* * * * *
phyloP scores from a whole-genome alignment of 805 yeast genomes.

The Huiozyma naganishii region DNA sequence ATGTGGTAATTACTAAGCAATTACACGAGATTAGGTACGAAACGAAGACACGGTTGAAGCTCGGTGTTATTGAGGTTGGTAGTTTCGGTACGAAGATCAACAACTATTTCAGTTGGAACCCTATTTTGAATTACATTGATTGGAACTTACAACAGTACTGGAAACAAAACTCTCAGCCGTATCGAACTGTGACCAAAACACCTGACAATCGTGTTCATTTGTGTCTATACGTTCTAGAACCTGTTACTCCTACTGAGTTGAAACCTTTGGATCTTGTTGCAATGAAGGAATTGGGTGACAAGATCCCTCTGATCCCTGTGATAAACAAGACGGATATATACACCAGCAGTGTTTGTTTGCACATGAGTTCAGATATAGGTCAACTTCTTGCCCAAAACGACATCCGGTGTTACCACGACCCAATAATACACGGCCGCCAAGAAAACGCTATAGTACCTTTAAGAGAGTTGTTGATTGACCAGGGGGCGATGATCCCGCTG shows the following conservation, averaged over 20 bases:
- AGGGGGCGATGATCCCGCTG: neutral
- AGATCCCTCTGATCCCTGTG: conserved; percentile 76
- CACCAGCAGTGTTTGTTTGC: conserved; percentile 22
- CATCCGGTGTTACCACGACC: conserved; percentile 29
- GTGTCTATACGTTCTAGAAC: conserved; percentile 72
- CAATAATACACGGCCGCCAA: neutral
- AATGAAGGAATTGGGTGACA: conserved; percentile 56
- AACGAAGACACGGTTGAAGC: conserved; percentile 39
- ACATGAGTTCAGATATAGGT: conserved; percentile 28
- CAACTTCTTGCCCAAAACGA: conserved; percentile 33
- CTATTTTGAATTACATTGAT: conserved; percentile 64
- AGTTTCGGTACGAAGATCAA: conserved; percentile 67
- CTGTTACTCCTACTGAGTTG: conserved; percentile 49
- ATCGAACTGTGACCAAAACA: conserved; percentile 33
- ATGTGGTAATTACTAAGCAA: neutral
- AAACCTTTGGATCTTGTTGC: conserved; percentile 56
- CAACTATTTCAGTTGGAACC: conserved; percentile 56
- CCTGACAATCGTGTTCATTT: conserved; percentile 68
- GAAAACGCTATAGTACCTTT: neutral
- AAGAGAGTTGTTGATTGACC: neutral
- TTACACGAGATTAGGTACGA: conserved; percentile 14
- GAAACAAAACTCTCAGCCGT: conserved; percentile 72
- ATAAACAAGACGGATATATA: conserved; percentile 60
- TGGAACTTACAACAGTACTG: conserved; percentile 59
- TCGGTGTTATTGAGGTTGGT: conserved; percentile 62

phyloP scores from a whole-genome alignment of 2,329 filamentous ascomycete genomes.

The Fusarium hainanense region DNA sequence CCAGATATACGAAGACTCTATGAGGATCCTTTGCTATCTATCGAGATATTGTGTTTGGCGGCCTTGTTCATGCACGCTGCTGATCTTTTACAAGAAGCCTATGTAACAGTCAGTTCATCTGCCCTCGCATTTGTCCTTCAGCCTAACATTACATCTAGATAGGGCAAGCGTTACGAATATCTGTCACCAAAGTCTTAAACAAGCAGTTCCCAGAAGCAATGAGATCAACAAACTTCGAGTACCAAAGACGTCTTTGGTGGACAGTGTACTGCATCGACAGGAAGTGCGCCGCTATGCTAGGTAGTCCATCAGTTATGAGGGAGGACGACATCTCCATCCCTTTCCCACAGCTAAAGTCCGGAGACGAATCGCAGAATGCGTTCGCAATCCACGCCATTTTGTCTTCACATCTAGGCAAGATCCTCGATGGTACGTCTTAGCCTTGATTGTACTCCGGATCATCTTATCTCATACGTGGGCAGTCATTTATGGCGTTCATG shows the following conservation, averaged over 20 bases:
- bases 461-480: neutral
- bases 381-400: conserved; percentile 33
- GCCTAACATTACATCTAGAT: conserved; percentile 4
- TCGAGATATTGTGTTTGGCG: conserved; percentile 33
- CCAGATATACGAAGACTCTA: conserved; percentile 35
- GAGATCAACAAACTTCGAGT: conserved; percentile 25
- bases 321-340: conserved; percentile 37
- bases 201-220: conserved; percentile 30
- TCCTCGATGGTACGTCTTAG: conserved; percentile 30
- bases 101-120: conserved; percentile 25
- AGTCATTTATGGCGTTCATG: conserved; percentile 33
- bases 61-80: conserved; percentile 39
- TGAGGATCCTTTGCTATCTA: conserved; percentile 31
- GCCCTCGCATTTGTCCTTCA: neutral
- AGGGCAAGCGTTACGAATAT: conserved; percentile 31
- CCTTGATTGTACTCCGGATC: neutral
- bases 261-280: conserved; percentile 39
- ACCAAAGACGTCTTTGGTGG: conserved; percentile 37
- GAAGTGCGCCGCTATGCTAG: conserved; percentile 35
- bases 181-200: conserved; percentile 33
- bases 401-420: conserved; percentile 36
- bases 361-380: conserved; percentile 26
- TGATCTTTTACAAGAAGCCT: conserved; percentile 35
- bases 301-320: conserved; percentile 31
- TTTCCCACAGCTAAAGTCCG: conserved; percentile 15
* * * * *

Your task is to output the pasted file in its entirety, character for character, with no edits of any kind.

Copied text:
phyloP scores from a whole-genome alignment of 805 yeast genomes.

The Huiozyma naganishii region DNA sequence ATGTGGTAATTACTAAGCAATTACACGAGATTAGGTACGAAACGAAGACACGGTTGAAGCTCGGTGTTATTGAGGTTGGTAGTTTCGGTACGAAGATCAACAACTATTTCAGTTGGAACCCTATTTTGAATTACATTGATTGGAACTTACAACAGTACTGGAAACAAAACTCTCAGCCGTATCGAACTGTGACCAAAACACCTGACAATCGTGTTCATTTGTGTCTATACGTTCTAGAACCTGTTACTCCTACTGAGTTGAAACCTTTGGATCTTGTTGCAATGAAGGAATTGGGTGACAAGATCCCTCTGATCCCTGTGATAAACAAGACGGATATATACACCAGCAGTGTTTGTTTGCACATGAGTTCAGATATAGGTCAACTTCTTGCCCAAAACGACATCCGGTGTTACCACGACCCAATAATACACGGCCGCCAAGAAAACGCTATAGTACCTTTAAGAGAGTTGTTGATTGACCAGGGGGCGATGATCCCGCTG shows the following conservation, averaged over 20 bases:
- AGGGGGCGATGATCCCGCTG: neutral
- AGATCCCTCTGATCCCTGTG: conserved; percentile 76
- CACCAGCAGTGTTTGTTTGC: conserved; percentile 22
- CATCCGGTGTTACCACGACC: conserved; percentile 29
- GTGTCTATACGTTCTAGAAC: conserved; percentile 72
- CAATAATACACGGCCGCCAA: neutral
- AATGAAGGAATTGGGTGACA: conserved; percentile 56
- AACGAAGACACGGTTGAAGC: conserved; percentile 39
- ACATGAGTTCAGATATAGGT: conserved; percentile 28
- CAACTTCTTGCCCAAAACGA: conserved; percentile 33
- CTATTTTGAATTACATTGAT: conserved; percentile 64
- AGTTTCGGTACGAAGATCAA: conserved; percentile 67
- CTGTTACTCCTACTGAGTTG: conserved; percentile 49
- ATCGAACTGTGACCAAAACA: conserved; percentile 33
- ATGTGGTAATTACTAAGCAA: neutral
- AAACCTTTGGATCTTGTTGC: conserved; percentile 56
- CAACTATTTCAGTTGGAACC: conserved; percentile 56
- CCTGACAATCGTGTTCATTT: conserved; percentile 68
- GAAAACGCTATAGTACCTTT: neutral
- AAGAGAGTTGTTGATTGACC: neutral
- TTACACGAGATTAGGTACGA: conserved; percentile 14
- GAAACAAAACTCTCAGCCGT: conserved; percentile 72
- ATAAACAAGACGGATATATA: conserved; percentile 60
- TGGAACTTACAACAGTACTG: conserved; percentile 59
- TCGGTGTTATTGAGGTTGGT: conserved; percentile 62

phyloP scores from a whole-genome alignment of 2,329 filamentous ascomycete genomes.

The Fusarium hainanense region DNA sequence CCAGATATACGAAGACTCTATGAGGATCCTTTGCTATCTATCGAGATATTGTGTTTGGCGGCCTTGTTCATGCACGCTGCTGATCTTTTACAAGAAGCCTATGTAACAGTCAGTTCATCTGCCCTCGCATTTGTCCTTCAGCCTAACATTACATCTAGATAGGGCAAGCGTTACGAATATCTGTCACCAAAGTCTTAAACAAGCAGTTCCCAGAAGCAATGAGATCAACAAACTTCGAGTACCAAAGACGTCTTTGGTGGACAGTGTACTGCATCGACAGGAAGTGCGCCGCTATGCTAGGTAGTCCATCAGTTATGAGGGAGGACGACATCTCCATCCCTTTCCCACAGCTAAAGTCCGGAGACGAATCGCAGAATGCGTTCGCAATCCACGCCATTTTGTCTTCACATCTAGGCAAGATCCTCGATGGTACGTCTTAGCCTTGATTGTACTCCGGATCATCTTATCTCATACGTGGGCAGTCATTTATGGCGTTCATG shows the following conservation, averaged over 20 bases:
- bases 461-480: neutral
- bases 381-400: conserved; percentile 33
- GCCTAACATTACATCTAGAT: conserved; percentile 4
- TCGAGATATTGTGTTTGGCG: conserved; percentile 33
- CCAGATATACGAAGACTCTA: conserved; percentile 35
- GAGATCAACAAACTTCGAGT: conserved; percentile 25
- bases 321-340: conserved; percentile 37
- bases 201-220: conserved; percentile 30
- TCCTCGATGGTACGTCTTAG: conserved; percentile 30
- bases 101-120: conserved; percentile 25
- AGTCATTTATGGCGTTCATG: conserved; percentile 33
- bases 61-80: conserved; percentile 39
- TGAGGATCCTTTGCTATCTA: conserved; percentile 31
- GCCCTCGCATTTGTCCTTCA: neutral
- AGGGCAAGCGTTACGAATAT: conserved; percentile 31
- CCTTGATTGTACTCCGGATC: neutral
- bases 261-280: conserved; percentile 39
- ACCAAAGACGTCTTTGGTGG: conserved; percentile 37
- GAAGTGCGCCGCTATGCTAG: conserved; percentile 35
- bases 181-200: conserved; percentile 33
- bases 401-420: conserved; percentile 36
- bases 361-380: conserved; percentile 26
- TGATCTTTTACAAGAAGCCT: conserved; percentile 35
- bases 301-320: conserved; percentile 31
- TTTCCCACAGCTAAAGTCCG: conserved; percentile 15